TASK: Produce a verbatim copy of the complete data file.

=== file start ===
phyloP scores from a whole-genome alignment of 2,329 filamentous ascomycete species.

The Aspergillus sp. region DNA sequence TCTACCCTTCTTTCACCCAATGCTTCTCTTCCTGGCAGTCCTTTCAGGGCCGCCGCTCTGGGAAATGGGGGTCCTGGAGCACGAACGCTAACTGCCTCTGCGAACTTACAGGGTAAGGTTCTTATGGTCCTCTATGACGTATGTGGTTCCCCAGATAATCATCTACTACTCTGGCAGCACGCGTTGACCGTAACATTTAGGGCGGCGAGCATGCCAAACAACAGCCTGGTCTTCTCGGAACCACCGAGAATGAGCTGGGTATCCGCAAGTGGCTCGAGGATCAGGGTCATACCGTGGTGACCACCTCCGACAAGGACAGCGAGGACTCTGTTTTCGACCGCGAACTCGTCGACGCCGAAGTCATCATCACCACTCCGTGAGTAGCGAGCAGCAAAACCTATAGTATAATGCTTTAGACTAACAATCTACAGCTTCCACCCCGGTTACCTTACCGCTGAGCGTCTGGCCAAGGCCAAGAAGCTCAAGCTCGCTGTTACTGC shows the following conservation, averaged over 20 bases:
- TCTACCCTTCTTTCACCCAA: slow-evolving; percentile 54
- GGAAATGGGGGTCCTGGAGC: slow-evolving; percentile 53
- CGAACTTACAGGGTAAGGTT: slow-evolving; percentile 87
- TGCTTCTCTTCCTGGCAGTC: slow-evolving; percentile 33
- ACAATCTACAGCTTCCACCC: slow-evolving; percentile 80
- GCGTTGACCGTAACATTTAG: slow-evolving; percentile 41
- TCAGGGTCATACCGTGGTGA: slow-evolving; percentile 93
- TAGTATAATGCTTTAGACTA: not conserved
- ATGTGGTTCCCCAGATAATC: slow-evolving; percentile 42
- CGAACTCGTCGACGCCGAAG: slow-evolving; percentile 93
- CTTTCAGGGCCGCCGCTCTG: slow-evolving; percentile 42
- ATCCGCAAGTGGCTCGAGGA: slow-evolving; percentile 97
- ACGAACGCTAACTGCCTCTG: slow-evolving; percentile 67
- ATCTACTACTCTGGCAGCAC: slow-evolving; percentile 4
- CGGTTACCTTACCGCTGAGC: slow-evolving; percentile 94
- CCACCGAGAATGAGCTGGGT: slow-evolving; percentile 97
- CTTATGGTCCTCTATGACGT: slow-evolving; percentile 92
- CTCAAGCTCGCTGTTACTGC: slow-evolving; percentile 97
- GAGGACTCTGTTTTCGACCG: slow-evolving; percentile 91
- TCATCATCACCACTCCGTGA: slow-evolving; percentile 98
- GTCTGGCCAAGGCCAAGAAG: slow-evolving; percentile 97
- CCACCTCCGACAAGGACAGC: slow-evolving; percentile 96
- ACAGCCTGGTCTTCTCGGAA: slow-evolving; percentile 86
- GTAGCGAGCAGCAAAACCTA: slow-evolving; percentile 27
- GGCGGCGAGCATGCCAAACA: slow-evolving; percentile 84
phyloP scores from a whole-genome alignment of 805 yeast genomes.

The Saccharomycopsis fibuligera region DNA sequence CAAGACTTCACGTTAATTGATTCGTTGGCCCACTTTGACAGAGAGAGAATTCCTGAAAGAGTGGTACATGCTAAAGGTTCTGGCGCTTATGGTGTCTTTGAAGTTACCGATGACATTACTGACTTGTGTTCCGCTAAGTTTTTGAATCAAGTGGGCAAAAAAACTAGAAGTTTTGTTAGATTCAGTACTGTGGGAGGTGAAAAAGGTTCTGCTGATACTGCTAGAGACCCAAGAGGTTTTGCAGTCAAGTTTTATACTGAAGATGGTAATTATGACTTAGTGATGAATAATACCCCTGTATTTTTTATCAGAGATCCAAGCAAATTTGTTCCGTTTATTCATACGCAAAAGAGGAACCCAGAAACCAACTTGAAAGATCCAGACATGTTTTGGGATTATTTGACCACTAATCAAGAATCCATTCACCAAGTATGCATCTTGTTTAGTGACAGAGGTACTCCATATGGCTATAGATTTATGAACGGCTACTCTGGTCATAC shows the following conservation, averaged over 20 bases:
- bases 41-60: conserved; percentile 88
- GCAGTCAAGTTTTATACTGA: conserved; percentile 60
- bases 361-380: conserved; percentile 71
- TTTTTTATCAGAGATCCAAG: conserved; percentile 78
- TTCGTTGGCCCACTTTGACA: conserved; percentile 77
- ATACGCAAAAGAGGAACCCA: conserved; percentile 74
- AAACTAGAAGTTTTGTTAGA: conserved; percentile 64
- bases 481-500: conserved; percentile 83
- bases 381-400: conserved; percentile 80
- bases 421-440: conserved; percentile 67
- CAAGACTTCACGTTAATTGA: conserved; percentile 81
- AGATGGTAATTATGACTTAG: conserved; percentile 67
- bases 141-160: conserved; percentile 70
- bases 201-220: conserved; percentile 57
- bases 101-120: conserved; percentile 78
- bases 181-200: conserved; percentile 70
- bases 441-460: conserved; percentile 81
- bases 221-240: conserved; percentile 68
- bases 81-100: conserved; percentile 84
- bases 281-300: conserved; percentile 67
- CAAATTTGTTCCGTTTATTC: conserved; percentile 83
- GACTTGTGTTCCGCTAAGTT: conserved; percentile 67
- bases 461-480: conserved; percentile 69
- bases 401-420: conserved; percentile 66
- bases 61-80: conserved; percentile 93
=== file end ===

phyloP scores from a whole-genome alignment of 2,329 filamentous ascomycete species.

The Aspergillus sp. region DNA sequence TCTACCCTTCTTTCACCCAATGCTTCTCTTCCTGGCAGTCCTTTCAGGGCCGCCGCTCTGGGAAATGGGGGTCCTGGAGCACGAACGCTAACTGCCTCTGCGAACTTACAGGGTAAGGTTCTTATGGTCCTCTATGACGTATGTGGTTCCCCAGATAATCATCTACTACTCTGGCAGCACGCGTTGACCGTAACATTTAGGGCGGCGAGCATGCCAAACAACAGCCTGGTCTTCTCGGAACCACCGAGAATGAGCTGGGTATCCGCAAGTGGCTCGAGGATCAGGGTCATACCGTGGTGACCACCTCCGACAAGGACAGCGAGGACTCTGTTTTCGACCGCGAACTCGTCGACGCCGAAGTCATCATCACCACTCCGTGAGTAGCGAGCAGCAAAACCTATAGTATAATGCTTTAGACTAACAATCTACAGCTTCCACCCCGGTTACCTTACCGCTGAGCGTCTGGCCAAGGCCAAGAAGCTCAAGCTCGCTGTTACTGC shows the following conservation, averaged over 20 bases:
- TCTACCCTTCTTTCACCCAA: slow-evolving; percentile 54
- GGAAATGGGGGTCCTGGAGC: slow-evolving; percentile 53
- CGAACTTACAGGGTAAGGTT: slow-evolving; percentile 87
- TGCTTCTCTTCCTGGCAGTC: slow-evolving; percentile 33
- ACAATCTACAGCTTCCACCC: slow-evolving; percentile 80
- GCGTTGACCGTAACATTTAG: slow-evolving; percentile 41
- TCAGGGTCATACCGTGGTGA: slow-evolving; percentile 93
- TAGTATAATGCTTTAGACTA: not conserved
- ATGTGGTTCCCCAGATAATC: slow-evolving; percentile 42
- CGAACTCGTCGACGCCGAAG: slow-evolving; percentile 93
- CTTTCAGGGCCGCCGCTCTG: slow-evolving; percentile 42
- ATCCGCAAGTGGCTCGAGGA: slow-evolving; percentile 97
- ACGAACGCTAACTGCCTCTG: slow-evolving; percentile 67
- ATCTACTACTCTGGCAGCAC: slow-evolving; percentile 4
- CGGTTACCTTACCGCTGAGC: slow-evolving; percentile 94
- CCACCGAGAATGAGCTGGGT: slow-evolving; percentile 97
- CTTATGGTCCTCTATGACGT: slow-evolving; percentile 92
- CTCAAGCTCGCTGTTACTGC: slow-evolving; percentile 97
- GAGGACTCTGTTTTCGACCG: slow-evolving; percentile 91
- TCATCATCACCACTCCGTGA: slow-evolving; percentile 98
- GTCTGGCCAAGGCCAAGAAG: slow-evolving; percentile 97
- CCACCTCCGACAAGGACAGC: slow-evolving; percentile 96
- ACAGCCTGGTCTTCTCGGAA: slow-evolving; percentile 86
- GTAGCGAGCAGCAAAACCTA: slow-evolving; percentile 27
- GGCGGCGAGCATGCCAAACA: slow-evolving; percentile 84
phyloP scores from a whole-genome alignment of 805 yeast genomes.

The Saccharomycopsis fibuligera region DNA sequence CAAGACTTCACGTTAATTGATTCGTTGGCCCACTTTGACAGAGAGAGAATTCCTGAAAGAGTGGTACATGCTAAAGGTTCTGGCGCTTATGGTGTCTTTGAAGTTACCGATGACATTACTGACTTGTGTTCCGCTAAGTTTTTGAATCAAGTGGGCAAAAAAACTAGAAGTTTTGTTAGATTCAGTACTGTGGGAGGTGAAAAAGGTTCTGCTGATACTGCTAGAGACCCAAGAGGTTTTGCAGTCAAGTTTTATACTGAAGATGGTAATTATGACTTAGTGATGAATAATACCCCTGTATTTTTTATCAGAGATCCAAGCAAATTTGTTCCGTTTATTCATACGCAAAAGAGGAACCCAGAAACCAACTTGAAAGATCCAGACATGTTTTGGGATTATTTGACCACTAATCAAGAATCCATTCACCAAGTATGCATCTTGTTTAGTGACAGAGGTACTCCATATGGCTATAGATTTATGAACGGCTACTCTGGTCATAC shows the following conservation, averaged over 20 bases:
- bases 41-60: conserved; percentile 88
- GCAGTCAAGTTTTATACTGA: conserved; percentile 60
- bases 361-380: conserved; percentile 71
- TTTTTTATCAGAGATCCAAG: conserved; percentile 78
- TTCGTTGGCCCACTTTGACA: conserved; percentile 77
- ATACGCAAAAGAGGAACCCA: conserved; percentile 74
- AAACTAGAAGTTTTGTTAGA: conserved; percentile 64
- bases 481-500: conserved; percentile 83
- bases 381-400: conserved; percentile 80
- bases 421-440: conserved; percentile 67
- CAAGACTTCACGTTAATTGA: conserved; percentile 81
- AGATGGTAATTATGACTTAG: conserved; percentile 67
- bases 141-160: conserved; percentile 70
- bases 201-220: conserved; percentile 57
- bases 101-120: conserved; percentile 78
- bases 181-200: conserved; percentile 70
- bases 441-460: conserved; percentile 81
- bases 221-240: conserved; percentile 68
- bases 81-100: conserved; percentile 84
- bases 281-300: conserved; percentile 67
- CAAATTTGTTCCGTTTATTC: conserved; percentile 83
- GACTTGTGTTCCGCTAAGTT: conserved; percentile 67
- bases 461-480: conserved; percentile 69
- bases 401-420: conserved; percentile 66
- bases 61-80: conserved; percentile 93